CERTAINLY IT'S POSSIBLE to cut the federal budget further. And it's necessary. The Gramm-Rudman-Hollings machinery is now in gear, and the budget that President Reagan proposes to Congress in February will probably call for more than $60 billion in deficit reductions next year. He apparently intends to take nearly all of it from that one-third of the budget that is neither defense, interest nor Social Security and Medicare. Within that one-third, there are still programs -- most of them survivors from less straitened times -- that could indeed go.
For one example, general revenue sharing can be allowed to pass into history -- as Congress acknowledged in the reconciliation bill that it didn't quite pass in December. For another example, the Economic Development Administration, offering additional grants to state and local governments, would not be greatly missed. Nor would UDAG, the urban development action grant program; it supports cities' renewal plans, frequently for projects that might better find commercial financing. The president was right last year to call for an end to the Small Business Administration, and no doubt he will call for it again. The question is not what's desirable but, in a year of severe constraint, what's indispensable. The list of dispensables could be carried to greater length.
But when you add it all up, you are not going to come up with a great deal of money. Even pressing all the limits, it's hard to see as much as $15 billion in legitimate and plausible budget cuts here for next year. After all, this most vulnerable one-third of the budget has been reviewed repeatedly by the budget-balancers, beginning in the Carter administration. It is ground that has been raked over and over. That part of the budget currently comes to abt $320 billion, and since the beginning of the Reagan administration it has sustained more than $60 billion in cuts. If cutting goes much further in this area, it will begin to erode the ability of the government even to carry out the basic public functions necessary to keep itself operating effectively -- to collect the taxes, enforce the laws, administer justice and the rest.
And while some parts of the budget can still be reduced, some other parts of it urgently need to be expanded. The poorest one-fifth of the American people are living in privation that has greatly increased in recent years, and half of that one-fifth are children. Their condition stands as evidence that cuts in family support, nutrition and health outlays have already gone too far.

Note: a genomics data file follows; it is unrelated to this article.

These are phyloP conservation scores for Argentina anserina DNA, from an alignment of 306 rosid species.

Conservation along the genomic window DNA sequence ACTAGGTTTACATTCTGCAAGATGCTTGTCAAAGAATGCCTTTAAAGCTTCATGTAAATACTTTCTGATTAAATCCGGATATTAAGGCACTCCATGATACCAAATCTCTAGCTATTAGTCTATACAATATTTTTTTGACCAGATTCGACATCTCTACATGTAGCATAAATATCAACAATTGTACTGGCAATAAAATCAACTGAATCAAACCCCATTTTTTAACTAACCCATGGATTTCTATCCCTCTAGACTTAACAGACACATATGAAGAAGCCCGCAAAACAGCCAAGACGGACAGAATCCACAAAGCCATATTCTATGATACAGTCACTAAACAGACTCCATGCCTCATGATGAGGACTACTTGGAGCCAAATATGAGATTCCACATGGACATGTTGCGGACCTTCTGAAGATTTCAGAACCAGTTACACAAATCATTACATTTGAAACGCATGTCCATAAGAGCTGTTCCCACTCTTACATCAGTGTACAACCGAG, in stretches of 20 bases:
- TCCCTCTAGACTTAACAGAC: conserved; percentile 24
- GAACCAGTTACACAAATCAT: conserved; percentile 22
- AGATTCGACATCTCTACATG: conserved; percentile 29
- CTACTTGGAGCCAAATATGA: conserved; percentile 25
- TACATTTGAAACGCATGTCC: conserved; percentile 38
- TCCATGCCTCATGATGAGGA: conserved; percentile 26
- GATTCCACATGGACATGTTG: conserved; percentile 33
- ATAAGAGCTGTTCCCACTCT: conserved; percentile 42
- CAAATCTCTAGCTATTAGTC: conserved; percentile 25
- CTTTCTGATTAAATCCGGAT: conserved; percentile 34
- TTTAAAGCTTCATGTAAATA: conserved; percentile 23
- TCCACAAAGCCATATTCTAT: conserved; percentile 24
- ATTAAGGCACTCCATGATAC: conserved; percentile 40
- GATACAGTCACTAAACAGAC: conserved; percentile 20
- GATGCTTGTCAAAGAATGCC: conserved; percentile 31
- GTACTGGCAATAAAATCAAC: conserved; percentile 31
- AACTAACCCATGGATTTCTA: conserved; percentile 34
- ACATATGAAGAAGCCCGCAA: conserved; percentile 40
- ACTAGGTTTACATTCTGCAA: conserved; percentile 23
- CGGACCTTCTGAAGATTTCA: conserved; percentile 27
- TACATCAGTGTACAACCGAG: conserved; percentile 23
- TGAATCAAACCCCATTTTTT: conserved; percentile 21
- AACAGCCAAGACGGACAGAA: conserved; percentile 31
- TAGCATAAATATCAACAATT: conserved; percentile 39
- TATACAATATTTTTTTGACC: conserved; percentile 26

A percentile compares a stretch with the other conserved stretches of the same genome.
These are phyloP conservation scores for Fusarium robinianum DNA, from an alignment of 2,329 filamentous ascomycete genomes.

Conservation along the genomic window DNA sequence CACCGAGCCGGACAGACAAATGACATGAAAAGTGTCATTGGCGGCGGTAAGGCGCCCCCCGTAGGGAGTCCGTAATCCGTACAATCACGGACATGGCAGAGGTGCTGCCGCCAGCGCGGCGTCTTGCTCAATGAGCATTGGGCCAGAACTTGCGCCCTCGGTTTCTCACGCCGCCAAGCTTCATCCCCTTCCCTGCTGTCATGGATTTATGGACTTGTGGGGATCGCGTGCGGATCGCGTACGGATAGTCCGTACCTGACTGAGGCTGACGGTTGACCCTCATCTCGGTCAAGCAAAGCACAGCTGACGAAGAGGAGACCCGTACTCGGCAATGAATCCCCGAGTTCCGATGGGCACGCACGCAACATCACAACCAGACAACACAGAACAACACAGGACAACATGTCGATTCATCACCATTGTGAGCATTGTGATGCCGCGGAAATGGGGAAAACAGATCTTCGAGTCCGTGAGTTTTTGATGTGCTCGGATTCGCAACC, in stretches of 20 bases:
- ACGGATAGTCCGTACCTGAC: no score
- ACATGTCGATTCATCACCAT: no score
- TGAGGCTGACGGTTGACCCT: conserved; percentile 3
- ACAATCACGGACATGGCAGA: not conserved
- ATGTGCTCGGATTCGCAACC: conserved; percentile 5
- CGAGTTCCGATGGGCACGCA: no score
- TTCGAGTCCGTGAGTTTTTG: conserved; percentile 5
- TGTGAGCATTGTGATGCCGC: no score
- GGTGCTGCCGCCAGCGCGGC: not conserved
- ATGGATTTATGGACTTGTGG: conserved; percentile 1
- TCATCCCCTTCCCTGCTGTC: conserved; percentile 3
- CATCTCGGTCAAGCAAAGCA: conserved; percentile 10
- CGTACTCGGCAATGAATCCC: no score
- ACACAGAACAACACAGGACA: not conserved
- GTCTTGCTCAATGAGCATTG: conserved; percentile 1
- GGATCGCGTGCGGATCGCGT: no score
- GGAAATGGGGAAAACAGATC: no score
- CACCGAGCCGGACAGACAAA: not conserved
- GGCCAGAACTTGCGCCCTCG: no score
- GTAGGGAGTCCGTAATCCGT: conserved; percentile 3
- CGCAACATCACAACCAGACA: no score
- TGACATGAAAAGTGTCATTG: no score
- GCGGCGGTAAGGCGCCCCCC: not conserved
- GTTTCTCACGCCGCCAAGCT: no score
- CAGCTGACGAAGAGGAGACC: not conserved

That's why no part of the budget should be considered off limits. Although Mr. Reagan has adamantly refused to consider it, Social Security can be trimmed without injustice to recipients. Congress has moved a couple of times toward postponing or diminishing the cost-of-living adjustments. That's a bad idea, for the impact would fall equally on the poorest and the wealthiest of recipients alike. But how about taxing Social Security a bit more broadly? Half of Social Security benefits are now taxable above a certain income threshold -- $32,000 a year, in the case of a couple. Why not abolish that threshold? If the same sound principle were applied to unemployment compensation and workers' compensation as well, all together it would raise $4 billion next year and much more in the years beyond. But all of that would still leave the total deficit reduction far less than half of the huge amount required by Gramm-Rudman-Hollings.
As for defense, it's possible to debate whether the Pentagon is spending its money on precisely the right things. It's reasonable to say that defense spending is adequate for present circumstances and may not require any further increase in real terms -- that is, after inflation. But cutting the defense budget would be altogether unwise. Another way will have to be found to get the deficit under control.
There is only one other way: to raise taxes. A tax increase is now mandatory. It needs to be very large -- in the range of $150 billion a year, phased in over the next several years. It does not have to be big enough to reduce the federal deficit to zero, least of all with the unemployment rate still hovering around 7 percent. But it has to be big enough to bring the deficit down rapidly, convincingly and permanently.
Over the months ahead, a simple test will distinguish serious budget strategy from posturing. Any serious strategy will require a tax increase sufficient to pay for national defense, social progress and the other public responsibilities that Americans want their federal government to uphold. Any budget plan that omits that tax is not serious. The arithmetic permits no detour around that reality.
There is a way out of the dangers into which the continuing gigantic budget deficits have brought the country. But there is only one way, and to take advantage of it President Reagan and Congress will have to move rapidly and forcefully.